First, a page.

To Ireland - Poem by Alfred Austin
``What ails you, Sister Erin, that your face
Is, like your mountains, still bedewed with tears?
As though some ancient sorrow or disgrace,
Some unforgettable wrong from far-off years,
Done to your name or wreaked upon your race,
Broods in your heart and shadows all your mind;
So that no change of Season, nor the voice
Of hopeful Time, who bids the sad rejoice,
Can lift your gloom, but you, to kind unkind,
Keep moaning with the wave, and wailing with the wind.
``Come let us sit upon yon cliff, we twain,
Whence we may gaze across your soft green Isle,
Girt by the strong immeasurable main,
That, see! looks up, and sweetens to a smile;
And you shall talk to me of all your pain,
Through deep blue eyes and dark unbraided tresses
Hooded by wimple that your own hands weaved
When you and Winter last together grieved,
While far beneath our feet the fast foam presses
Round bluff, and creek, and bay, and seabird-sung-to nesses.''
Then half withholding, yielding half, her gaze,
She smoothed her kirtle under her, and clasped
Her hands about her knees, as one who prays,
Watching the clambering billows as they grasped
At slippery rocks where wild-goats may not graze,
Then fell back foiled, shivered to spray and smoke.
And I could see the warm blood of her race
Crimson beneath her weather-beaten face:
As though her heart would break, her voice would choke,
In accents harsh with hate, and brimmed with sobs, she spoke.
``They came across the sea with greed of spoil,
And drove me hither and thither from fen to foam,
Reaving and burning, till the blackened soil
Waxed bitter-barren as the brine they clomb,
Sterile to seed and thankless unto toil.
Harried and hunted, fleeing through the land,
I hid among the caves, the woods, the hills,
Where the mist curdles and the blind gust shrills,
Suckling my hate and sharpening my brand,
My heart against their heart, my hand against their hand.
``And ever as I fled, they ever pursued.
They drove away my cattle and my flocks,
And left me, me a Mother! to claw for food
'Mong ocean-boulders and the brackish rocks
Where sea-hogs wallow and gorged cormorants brood;
Unroofed my hut, set the sere thatch aflame,
Scattered my hearth-fire to the wintry air,
Made what was bare before stretch yet more bare,
I waxing wilder more they strove to tame,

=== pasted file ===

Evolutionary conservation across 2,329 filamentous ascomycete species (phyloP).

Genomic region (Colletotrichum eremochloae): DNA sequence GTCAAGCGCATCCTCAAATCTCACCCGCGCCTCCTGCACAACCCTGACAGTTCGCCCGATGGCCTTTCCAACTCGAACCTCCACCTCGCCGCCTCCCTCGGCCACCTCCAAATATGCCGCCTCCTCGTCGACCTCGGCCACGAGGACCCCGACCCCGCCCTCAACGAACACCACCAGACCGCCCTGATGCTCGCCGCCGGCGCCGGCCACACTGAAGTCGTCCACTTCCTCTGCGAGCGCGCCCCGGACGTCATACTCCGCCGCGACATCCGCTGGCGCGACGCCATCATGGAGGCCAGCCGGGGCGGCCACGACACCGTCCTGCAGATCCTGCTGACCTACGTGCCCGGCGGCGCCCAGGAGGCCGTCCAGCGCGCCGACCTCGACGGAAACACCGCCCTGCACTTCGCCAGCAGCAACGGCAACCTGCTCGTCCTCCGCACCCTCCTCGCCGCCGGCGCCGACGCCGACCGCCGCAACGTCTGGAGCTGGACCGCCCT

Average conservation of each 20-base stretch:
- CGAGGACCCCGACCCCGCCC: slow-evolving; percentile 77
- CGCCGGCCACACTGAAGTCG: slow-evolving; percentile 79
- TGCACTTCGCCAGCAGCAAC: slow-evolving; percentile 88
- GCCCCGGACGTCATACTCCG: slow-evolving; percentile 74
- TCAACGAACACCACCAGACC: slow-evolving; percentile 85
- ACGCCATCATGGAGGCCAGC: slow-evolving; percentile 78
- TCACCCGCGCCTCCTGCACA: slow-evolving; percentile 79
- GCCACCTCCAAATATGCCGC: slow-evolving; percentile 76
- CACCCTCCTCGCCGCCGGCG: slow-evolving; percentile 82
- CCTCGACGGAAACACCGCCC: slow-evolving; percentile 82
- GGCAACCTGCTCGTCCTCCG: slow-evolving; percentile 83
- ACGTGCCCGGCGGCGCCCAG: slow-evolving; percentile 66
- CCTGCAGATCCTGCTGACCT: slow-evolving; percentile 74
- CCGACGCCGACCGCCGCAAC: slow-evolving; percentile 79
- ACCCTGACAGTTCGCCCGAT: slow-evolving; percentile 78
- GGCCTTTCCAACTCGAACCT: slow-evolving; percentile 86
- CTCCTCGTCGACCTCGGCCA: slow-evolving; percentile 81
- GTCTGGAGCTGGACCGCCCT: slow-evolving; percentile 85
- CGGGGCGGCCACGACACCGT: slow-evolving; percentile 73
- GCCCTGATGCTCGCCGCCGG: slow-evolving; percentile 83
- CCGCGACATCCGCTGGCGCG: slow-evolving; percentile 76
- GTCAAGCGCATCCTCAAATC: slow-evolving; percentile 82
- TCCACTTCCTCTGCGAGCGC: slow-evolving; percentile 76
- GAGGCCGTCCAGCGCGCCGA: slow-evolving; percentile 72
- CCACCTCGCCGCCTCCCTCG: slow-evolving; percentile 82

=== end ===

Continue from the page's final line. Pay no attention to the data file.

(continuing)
To force and guile alike implacably the same.
``They would not suffer me to weep or pray:
Upon the altar of my Saints they trod;
They banned my Faith, they took my Heaven away,
And tried to rob me of my very God!
And, when I sued them leave me where I lay,
And get them hence, still, still they would not go.
They reft the spindle from my famished hands,
My kith and kin they drove to other lands,
Widowed and orphaned me! And now you know
Why all my face is wet, and all my voice is woe!''
I crept a little nearer, and I laid
My hand on hers, and fondled it with mine;
And, ``Listen, dear Sister Erin,'' soft I said,
``Not to the moaning of the salt-sea brine,
Nor to the melancholy crooning made
By thoughts attuned to Sorrow's ancient song,
But to the music of a mellower day.
Forgive! Forget! lest harsher lips should say,
Like your turf fire, your rancour smoulders long.
Now let Oblivion strew Time's ashes o'er this wrong.
``The robber bands that filled the Isle with groans
Were long since clamped and prisoned in their graves:
The flesh hath dried and shrivelled from their bones,
Their wild war-standards rotted from their staves;
Their name is nought. 'Tis thus that Time atones
For all the griefs man fastens on his kind.
The days were dire, his passions swift and fell:
His very Heaven was but a sterner Hell.
His love was thraldom, hatred black and blind,
As headstrong as the wave, as wayward as the wind.
``Nor did alone you suffer. You too dealt
Full many a stroke, too fierce to be subdued
Till you had made the fangs of vengeance felt.
Mercy and truce you spurned, and fed the feud
Of Celt with Saxon, Saxon against Celt,
Till lust enforced whatever law forbade.
Nay! do not linger on that painful dream,
But turn and smile! as when a silvery gleam
Dimples your loughs that whilom seemed so sad,
And runs along the wave, and glistens and is glad!
``We own our fault the greater, so we now
For balance of that wrong would make amends.
Lift the low wimple from your clouded brow,
Give me your gaze, and say that we are friends;
And be your mountains witness of that vow,
Your dewy dingles white with blossoming sloe,
Your tawny torrents tumbling to the sea:
For You are far the fairest of the Three,
And we can never, never, let you go,
Long as your warm heart beats, long as your bright eyes glow.
``The Triune Flag, none now save Tyrants dread,
That with Imperial peace protects the world,
Hath by the sinewy sons you bore and bred
Round the wide globe been carried and unfurled.
Where danger greatest, they it was who led,
And stormed death rather than be backward driven.
Now, gaze no more across the western main,
Whose barren furrows hope still ploughs in vain.
Turn Eastward, where, through clouds by sunrise riven,
England holds out her hand, and craves to be forgiven.
``Live your own life, but ever at our side!
Have your own Heaven, but blend your prayer with ours!
Remain your own fair self, to bridegroom bride,
Veiled in your mist and diamonded with showers,
We twain love-linked whom nothing can divide!
Look up! From Slievemore's brow to Dingle's shore,
From Inagh's lake to Innisfallen's Isle
And Garriffe's glen, the land is one green smile!
The dolphins gambol and the laverocks soar:
Lift up your heart and live, enthralled to grief no more!''
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